I couldn’t believe it when my nephew said he had recently sold his Xbox 360 and the games. He said he didn’t use it and only played PC games now. It’s a mistake he’ll come to regret; my Xbox 360 is not for sale.
Taking nothing away from PC gaming (or the new generation of consoles for that matter), but we can already clearly see that as gamers mature, they increasingly look for nostalgic experiences from their early gaming days.
This is easily seen in the rise of retrogamimg over the past few years. Many gamers who are now in their 30s and 40s have been clawing to rediscover the experiences they had on consoles such as the NES, SNES, Sega Mega Drive/Genesis, PS1, PS2 and original Xbox. This phenomenon is likely to repeat itself with 7th gen consoles.
Although gaming will continue to advance, and new consoles will undoubtedly be released, as teens and twentysomethings age, they will begin to look for the experiences they had with the consoles they started out with.
Just to make it clear, this isn’t about making money. Due to their popularity, selling your 7th gen console and the games in years to come is unlikely to earn you much; it’s more about the desire to play the games you spent so long on when you were younger and the memories they hold.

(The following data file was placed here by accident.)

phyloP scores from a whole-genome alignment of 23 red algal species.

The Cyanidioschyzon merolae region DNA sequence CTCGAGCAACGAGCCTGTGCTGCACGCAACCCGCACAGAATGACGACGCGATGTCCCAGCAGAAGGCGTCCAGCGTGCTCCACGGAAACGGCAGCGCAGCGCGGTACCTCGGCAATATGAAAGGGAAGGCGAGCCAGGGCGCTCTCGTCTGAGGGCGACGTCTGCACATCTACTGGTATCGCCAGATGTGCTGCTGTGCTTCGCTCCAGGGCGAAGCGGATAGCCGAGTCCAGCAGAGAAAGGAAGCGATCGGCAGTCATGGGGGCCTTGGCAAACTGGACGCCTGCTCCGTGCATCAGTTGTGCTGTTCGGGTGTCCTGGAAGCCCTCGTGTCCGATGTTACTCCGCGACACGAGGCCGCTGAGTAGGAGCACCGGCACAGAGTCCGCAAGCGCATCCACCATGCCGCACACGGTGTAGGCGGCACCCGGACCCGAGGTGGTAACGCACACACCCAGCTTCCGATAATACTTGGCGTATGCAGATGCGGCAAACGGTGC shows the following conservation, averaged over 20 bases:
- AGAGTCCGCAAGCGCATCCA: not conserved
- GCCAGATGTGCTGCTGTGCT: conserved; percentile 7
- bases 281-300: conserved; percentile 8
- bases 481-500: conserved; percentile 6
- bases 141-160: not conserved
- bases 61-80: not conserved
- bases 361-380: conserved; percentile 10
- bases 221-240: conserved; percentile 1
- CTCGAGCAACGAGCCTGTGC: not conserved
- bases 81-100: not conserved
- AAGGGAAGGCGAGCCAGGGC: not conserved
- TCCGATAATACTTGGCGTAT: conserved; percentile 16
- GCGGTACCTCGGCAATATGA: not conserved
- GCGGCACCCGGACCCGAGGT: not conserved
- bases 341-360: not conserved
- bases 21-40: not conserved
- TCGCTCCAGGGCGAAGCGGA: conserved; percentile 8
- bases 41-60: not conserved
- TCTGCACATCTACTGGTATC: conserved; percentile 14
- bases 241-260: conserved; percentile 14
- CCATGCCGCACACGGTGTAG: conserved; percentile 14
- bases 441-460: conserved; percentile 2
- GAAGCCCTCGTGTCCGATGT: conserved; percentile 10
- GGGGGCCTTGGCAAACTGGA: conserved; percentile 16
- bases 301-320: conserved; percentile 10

With remasters of many of the older games or versions available digitally either through emulation or e-shops, some might argue that there’s no need to keep hold of the original consoles. All that is well and good, but it still doesn’t quite capture the feeling of playing those games on the original hardware – even holding the old controllers again is a joy. Take this from someone who recently rebought an original Xbox.
So, if you’re looking to sell your older console, I suggest giving it a second thought because you might just end up regretting it.
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